Clin Oral Investig. 2023 Jan 9. doi: 10.1007/s00784-022-04841-y. Online ahead of print.
OBJECTIVES: To assess the impact of the age of resin-based composite (RBC) restorations used for deep margin elevation (DME) on the marginal quality and fracture resistance of inlays.
MATERIALS AND METHODS: Permanent human molars with direct RBC restorations, involving the mesial, occlusal, and distal surface (MOD), were allocated to four groups (each n = 12). Half of the teeth underwent thermomechanical loading including 240,000 occlusal load cycles and 534 thermal cycles (TML, 5 °C/55 °C; 49 N, 1.7 Hz). With RBC left in one proximal box as DME, all teeth received MOD inlays, made from lithium disilicate (LDS) or a polymer-infiltrated ceramic network material (PICN). The restored teeth underwent TML including 1.2 million occlusal cyclic loadings and 2673 thermal cycles. The marginal quality was assessed at baseline and after both runs of TML. Load-to-fracture tests were performed. The statistical analysis comprised multiple linear regressions (α = 0.05).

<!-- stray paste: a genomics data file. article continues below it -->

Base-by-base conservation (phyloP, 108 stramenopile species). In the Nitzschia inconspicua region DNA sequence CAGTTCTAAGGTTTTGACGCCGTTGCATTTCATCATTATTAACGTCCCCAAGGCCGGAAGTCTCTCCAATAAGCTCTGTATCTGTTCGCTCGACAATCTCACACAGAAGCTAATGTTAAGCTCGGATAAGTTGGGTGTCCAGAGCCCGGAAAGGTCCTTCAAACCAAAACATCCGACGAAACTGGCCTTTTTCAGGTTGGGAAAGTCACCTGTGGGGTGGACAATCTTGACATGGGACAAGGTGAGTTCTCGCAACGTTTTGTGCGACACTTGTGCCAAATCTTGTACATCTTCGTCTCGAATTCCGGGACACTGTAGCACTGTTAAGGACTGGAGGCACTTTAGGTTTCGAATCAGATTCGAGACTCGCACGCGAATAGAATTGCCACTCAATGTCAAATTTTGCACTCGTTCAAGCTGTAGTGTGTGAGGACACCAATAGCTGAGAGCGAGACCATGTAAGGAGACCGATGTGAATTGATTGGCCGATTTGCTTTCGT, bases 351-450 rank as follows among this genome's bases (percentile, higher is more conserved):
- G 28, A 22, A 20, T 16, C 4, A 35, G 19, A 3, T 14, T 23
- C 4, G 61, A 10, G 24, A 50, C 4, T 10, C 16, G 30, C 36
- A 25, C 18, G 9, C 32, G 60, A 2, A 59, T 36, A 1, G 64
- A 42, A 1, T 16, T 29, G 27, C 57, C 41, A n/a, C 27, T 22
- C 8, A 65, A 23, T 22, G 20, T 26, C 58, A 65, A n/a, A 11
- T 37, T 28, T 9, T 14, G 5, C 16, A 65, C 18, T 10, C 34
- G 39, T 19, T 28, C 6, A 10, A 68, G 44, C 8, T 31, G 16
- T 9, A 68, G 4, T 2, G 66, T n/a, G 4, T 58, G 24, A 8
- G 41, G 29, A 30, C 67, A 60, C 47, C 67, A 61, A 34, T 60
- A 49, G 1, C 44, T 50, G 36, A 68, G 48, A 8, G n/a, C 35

RESULTS: Simulated aging of RBC restorations had no significant effect on the marginal quality at the interface between the RBC and the tooth and the RBC and the inlay (p ≥ 0.247). Across time points, higher percentages of non-continuous margin were observed between the inlay and the tooth than between the tooth and the RBC (p ≤ 0.039). The age of the DME did not significantly affect the fracture resistance (p ≥ 0.052).
CONCLUSIONS: Artificial aging of RBC restorations used for DME had no detrimental effect on the marginal quality and fracture resistance of LDS and PICN inlays.
CLINICAL RELEVANCE: This laboratory study suggests that-in select cases-intact, direct RBC restorations not placed immediately before the delivery of an indirect restoration may be used for DME.